The Lost Cause and Forgotten Ruins of Fort Serapong

Built between the 1870s and 1890s, Fort Serapong, together with Fort Siloso, Fort Connaught and the Imbiah Battery, formed an integrated part of the British’s southern coastal defence at Pulau Blakang Mati (present-day Sentosa). The fortifications, along with Fort Pasir Panjang on the southern part of mainland Singapore, were aimed to protect the colony’s flourishing port, possibly against the Dutch East Indies, pirates or other enemies.

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The forts were not the first fortifications built by the British against sea attacks. Fort Fullerton, located at the mouth of the Singapore River, was built in 1830 to defend the town of Singapore. By the 1870s, its location, however, was deemed unflavourable by the colonial government because during an invasion, the fort would instead attract fire from enemy ships, which in turn could destroy the booming Commercial Square (now Raffles Place). Hence, in 1873, Fort Fullerton was demolished to be replaced by a General Post Office.

Another southern coastal fortification was Fort Palmer, or the Mount Palmer Defence Battery, constructed in 1855. It was strengthened in 1878 on fears of a war with Russia, but the fortification was eventually demolished in 1905 when Mount Palmer was levelled. Fort Tanjong Katong, existed between 1879 and 1901, was also part of the series of the defensive batteries and fortifications built in the late 19th century.

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The newly-built Blakang Mati forts, armed with 7-inch guns and 64 Pounders, became primarily responsible for Singapore’s southern defence after the demolition of Fort Fullerton, Fort Palmer and Fort Tanjong Katong. From the 1900s to 1930s, heavy gun practices were regularly carried out. Large red flags were raised on Mount Serapong during the exercises and vessel owners were notified by the Royal Artillery to avoid entering the nearby waters.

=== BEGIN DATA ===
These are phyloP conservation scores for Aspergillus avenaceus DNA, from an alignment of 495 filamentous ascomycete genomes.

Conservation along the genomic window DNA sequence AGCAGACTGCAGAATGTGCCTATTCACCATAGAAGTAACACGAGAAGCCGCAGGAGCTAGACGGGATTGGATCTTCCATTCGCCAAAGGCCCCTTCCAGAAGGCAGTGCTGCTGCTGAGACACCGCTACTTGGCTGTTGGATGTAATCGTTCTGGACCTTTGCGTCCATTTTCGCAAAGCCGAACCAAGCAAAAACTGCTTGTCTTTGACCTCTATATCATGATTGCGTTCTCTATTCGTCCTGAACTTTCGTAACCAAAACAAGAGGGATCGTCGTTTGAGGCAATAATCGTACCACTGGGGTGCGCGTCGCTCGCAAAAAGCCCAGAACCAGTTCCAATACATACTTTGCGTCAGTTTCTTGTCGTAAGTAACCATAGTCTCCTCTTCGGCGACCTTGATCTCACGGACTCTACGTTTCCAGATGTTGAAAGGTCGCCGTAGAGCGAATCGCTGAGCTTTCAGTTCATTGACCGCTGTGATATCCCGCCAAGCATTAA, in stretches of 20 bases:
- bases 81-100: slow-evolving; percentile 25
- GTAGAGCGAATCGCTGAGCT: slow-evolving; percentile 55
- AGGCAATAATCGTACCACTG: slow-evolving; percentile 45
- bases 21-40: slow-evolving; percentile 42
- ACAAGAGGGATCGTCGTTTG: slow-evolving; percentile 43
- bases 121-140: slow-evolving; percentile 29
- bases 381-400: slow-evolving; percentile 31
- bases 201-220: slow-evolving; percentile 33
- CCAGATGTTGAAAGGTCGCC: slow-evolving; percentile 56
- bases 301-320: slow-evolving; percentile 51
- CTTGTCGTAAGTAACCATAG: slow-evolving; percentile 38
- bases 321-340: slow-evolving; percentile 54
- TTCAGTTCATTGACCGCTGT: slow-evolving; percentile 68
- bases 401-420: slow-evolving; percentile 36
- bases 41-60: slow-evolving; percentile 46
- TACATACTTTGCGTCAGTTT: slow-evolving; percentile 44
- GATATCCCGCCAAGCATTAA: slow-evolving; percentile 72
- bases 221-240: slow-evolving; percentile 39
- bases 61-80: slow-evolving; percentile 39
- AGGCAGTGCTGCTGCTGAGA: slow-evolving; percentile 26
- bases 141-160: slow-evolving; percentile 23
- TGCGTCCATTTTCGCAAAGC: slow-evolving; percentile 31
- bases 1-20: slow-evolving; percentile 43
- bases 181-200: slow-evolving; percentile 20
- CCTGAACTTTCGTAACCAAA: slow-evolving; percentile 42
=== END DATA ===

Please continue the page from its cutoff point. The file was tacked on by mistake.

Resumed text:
The weapons at the Blakang Mati fortifications were later upgraded through the arming of 10-inch guns, which had more firepower and longer range, and observation posts and battery plotting rooms were added in the 1930s to strengthen the forts’ defence capabilities. Some of the buildings on Mount Serapong today still bear the stone signage embossed with the year 1936.

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The monster naval guns of the Blakang Mati forts and batteries, however, were never put to test against any attacks from the south. In early 1942, the Japanese invaded the northwestern side of Singapore from the Malay Peninsula. The guns had to be turned 180 degrees inland and, for three days, fired all their ammunition at the Jurong and Bukit Timah areas. But it was of little effect in stopping the advancing enemy forces.

With the impending fall of Singapore, the guns were then used to destroy the oil tanks at Pulau Sebarok and Pulau Bukom. After that, the guns and the batteries on Pulau Blakang Mati were also destroyed or broken up to prevent them from falling into the enemies’ hands. The island itself was then captured by the Japanese and Blakang Mati Artillery Barracks were used as a prisoner-of-war camp.

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After the war, the Blakang Mati forts and batteries were handed over to a number of military forces, including the Royal Navy, Royal Artillery, Malay Coastal Battery and the Gurkha Contingent. Fort Serapong was still in use in the fifties – a 21-gun salute was fired by the Royal Artillery from Fort Serapong in August 1958 to mark the birthday of Queen Elizabeth the Queen Mother (1900-2002).

With the withdrawal of the British forces starting in 1967, the fortifications came under the command of the Singapore Armed Forces. The buildings were used as storage for several years before the government decided in 1972 to redevelop the island into a tourist destination. During the redevelopment, Fort Siloso was restored and converted into a military museum to display its past and antique coastal guns that were moved from the island’s other forts and batteries. Fort Connaught, on the other hand, was demolished to make way for the Tanjong Golf Course. As for Fort Serapong, it remains in ruins and abandoned state till this day.

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Today, the long upsloping Serapong Hill Road that leads to the ruins of Fort Serapong is also the road to the Sentosa Service Reservoir, a small protected water catchment area managed by the Public Utilities Board (PUB). At the top of the hill, one can have a splendid panoramic view of the city.